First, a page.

Also on the bill are The Neptune Power Federation recently released their second album, boast members of Nancy Vandal, Frenzal Rhomb and Fattura Della Morte among their ranks - and they rock like it’s 1986!
Opening will be the mighty Mucho Sonar, whose sound has been described as “Motorhead plays Little Richard. Complete with face melting horn section.” Getting the party started will be the DJ Crucifox and the Turbojugend Sydney DJs. It runs from 6pm till midnight and tickets are $12 at the door (or $10 for Turbojugend members.)
Punk rock guitar legend Cheetah Chrome is hitting the live music bolt-holes of Europe for the first time ever, backed by a hand-picked Dutch band called The Knobs.
The new millennium has brought new opportunities for the ex-Dead Boy, including his first release under his own name, a critically-acclaimed book and multiple tours in the United States alongside the likes of Sylvain Sylvain (New York Dolls), Ronnie Spector, the Streetwalkin’ Cheetahs, James Williamson (The Stooges) and The Blackhearts.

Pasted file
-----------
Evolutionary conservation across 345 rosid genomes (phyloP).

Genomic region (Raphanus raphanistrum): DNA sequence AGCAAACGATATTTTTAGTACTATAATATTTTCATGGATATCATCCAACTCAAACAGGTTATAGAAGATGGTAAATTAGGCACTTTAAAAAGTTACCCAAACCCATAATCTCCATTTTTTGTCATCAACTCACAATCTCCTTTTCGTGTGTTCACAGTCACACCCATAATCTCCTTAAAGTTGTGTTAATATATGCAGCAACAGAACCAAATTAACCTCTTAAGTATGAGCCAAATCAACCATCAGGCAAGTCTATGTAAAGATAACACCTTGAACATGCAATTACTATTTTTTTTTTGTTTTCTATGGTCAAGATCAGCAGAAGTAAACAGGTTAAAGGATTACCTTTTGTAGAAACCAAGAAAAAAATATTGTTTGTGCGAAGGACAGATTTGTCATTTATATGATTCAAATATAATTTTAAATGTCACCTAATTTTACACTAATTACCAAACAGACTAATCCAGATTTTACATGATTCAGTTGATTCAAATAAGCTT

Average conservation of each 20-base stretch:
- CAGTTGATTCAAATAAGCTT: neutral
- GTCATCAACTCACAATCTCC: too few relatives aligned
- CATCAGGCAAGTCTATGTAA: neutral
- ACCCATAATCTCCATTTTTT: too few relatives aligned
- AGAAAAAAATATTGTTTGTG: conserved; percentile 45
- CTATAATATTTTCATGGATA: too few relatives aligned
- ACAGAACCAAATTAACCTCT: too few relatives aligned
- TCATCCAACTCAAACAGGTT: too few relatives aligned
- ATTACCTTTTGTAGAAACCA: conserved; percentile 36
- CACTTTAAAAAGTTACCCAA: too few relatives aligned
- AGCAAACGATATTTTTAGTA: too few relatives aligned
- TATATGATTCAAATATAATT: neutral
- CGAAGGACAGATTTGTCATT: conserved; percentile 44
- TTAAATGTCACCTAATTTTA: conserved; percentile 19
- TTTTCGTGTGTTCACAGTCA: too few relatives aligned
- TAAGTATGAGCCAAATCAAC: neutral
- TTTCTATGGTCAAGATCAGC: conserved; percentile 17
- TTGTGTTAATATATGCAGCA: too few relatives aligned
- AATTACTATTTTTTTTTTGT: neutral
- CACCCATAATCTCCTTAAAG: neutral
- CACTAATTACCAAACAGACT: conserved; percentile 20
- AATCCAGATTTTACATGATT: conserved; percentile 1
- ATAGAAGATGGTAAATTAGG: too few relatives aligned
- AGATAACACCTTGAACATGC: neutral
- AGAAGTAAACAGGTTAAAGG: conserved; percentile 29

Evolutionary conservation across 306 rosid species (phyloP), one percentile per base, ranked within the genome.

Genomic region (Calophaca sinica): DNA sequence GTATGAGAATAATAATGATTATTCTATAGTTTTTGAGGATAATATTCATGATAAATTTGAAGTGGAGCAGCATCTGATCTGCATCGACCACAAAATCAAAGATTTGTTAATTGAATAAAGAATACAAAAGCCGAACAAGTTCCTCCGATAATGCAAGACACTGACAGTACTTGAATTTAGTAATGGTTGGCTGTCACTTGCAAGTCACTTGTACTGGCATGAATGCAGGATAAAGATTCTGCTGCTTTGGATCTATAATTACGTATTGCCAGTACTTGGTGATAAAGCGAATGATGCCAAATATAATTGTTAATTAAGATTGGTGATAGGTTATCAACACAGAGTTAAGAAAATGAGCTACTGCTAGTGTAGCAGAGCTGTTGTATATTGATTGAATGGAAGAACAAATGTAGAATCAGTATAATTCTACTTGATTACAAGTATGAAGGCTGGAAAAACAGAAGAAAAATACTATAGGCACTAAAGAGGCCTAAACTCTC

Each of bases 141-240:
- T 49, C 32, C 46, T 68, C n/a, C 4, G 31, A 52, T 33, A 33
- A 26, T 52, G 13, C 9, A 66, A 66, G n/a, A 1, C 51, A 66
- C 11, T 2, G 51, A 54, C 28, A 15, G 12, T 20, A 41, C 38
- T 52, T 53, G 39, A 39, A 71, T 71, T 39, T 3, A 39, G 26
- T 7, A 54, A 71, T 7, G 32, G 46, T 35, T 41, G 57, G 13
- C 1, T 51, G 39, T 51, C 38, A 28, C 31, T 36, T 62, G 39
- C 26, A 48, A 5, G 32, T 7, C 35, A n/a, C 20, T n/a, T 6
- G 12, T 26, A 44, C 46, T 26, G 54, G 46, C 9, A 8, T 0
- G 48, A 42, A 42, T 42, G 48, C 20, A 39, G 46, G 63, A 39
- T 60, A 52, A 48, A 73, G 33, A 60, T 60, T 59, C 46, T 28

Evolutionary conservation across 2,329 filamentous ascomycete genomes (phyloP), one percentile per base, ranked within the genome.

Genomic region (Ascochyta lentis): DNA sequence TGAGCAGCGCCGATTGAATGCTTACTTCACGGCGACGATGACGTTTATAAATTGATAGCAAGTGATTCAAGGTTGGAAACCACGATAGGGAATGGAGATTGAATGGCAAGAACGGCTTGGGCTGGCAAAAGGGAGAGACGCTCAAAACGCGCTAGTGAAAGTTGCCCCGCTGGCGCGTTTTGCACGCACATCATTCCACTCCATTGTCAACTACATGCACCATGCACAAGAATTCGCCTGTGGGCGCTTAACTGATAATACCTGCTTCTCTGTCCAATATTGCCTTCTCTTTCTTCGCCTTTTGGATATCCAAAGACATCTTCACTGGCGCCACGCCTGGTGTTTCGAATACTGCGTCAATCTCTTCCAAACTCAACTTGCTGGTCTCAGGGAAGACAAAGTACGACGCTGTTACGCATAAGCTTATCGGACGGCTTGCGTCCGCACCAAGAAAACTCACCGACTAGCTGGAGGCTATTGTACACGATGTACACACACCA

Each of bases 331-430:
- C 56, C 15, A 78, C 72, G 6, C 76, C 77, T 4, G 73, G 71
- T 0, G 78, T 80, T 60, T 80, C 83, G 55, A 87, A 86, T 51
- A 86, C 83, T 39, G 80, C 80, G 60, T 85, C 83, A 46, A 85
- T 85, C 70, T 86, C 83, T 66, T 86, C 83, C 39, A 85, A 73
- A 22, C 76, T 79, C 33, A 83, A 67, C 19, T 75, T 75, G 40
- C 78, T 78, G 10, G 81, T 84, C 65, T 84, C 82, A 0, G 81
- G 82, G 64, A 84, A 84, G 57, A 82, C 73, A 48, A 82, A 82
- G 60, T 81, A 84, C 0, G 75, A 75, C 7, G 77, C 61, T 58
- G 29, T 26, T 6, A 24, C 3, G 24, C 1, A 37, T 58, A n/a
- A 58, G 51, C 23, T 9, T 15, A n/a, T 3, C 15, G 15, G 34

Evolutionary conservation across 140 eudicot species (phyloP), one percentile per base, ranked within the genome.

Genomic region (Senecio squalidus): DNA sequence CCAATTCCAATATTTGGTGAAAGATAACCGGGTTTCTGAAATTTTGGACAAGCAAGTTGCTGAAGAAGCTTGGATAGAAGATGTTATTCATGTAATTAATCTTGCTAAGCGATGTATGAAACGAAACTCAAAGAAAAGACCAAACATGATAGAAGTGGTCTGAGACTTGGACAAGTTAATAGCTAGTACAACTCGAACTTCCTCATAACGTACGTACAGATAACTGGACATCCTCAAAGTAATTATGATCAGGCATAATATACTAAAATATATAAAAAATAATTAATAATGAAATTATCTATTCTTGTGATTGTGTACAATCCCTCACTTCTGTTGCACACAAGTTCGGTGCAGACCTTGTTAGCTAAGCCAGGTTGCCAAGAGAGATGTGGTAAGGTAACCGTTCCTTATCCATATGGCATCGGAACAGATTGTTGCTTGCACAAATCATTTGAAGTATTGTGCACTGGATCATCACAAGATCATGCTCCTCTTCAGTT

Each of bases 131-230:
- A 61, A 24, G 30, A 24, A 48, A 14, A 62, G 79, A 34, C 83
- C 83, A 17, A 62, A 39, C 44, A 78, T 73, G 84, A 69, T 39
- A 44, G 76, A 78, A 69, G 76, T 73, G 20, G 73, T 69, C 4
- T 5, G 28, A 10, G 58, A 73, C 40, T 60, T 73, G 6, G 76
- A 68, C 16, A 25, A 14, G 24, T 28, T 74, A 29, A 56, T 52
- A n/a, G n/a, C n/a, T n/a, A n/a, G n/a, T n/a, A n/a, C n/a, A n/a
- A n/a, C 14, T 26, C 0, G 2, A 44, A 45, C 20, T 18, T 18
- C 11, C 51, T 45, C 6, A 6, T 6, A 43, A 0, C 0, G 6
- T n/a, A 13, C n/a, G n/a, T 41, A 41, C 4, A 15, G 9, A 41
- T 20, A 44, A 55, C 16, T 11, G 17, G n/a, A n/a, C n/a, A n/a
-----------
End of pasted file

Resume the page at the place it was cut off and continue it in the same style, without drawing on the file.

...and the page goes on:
In Fall 2016, he will be returning to Europe to embark on a tour across mainland Europe and through Scandinavia. Cheetah has recruited a quality cast of bandmates who have aligned themselves with his style and have brought his influence to their country.
Formed within a stone’s throw (sorry) of Stonehenge you might expect The Neighbourhood Strange to live up to the second-half of their name. They’re not playing music that’s weird as much as very good. It's moody, freakbeat pop with a dark streak.
This is the debut single for a band that’s only a year old but has purportedly played “hundreds” of gigs. Hmmm. Strip away that hype and you’ll hear A-side “The Neighbourhood Strange” as striking psych pop with driving organ and a surging beat. Guitarist Marcus Turner’s heady vocal sits at the centre of a swirl of colours. Great layered production and depth. The B-side is more downbeat but with a sweeping melody line that embeds itself from after one or two listens. We deserve to hear an album's worth.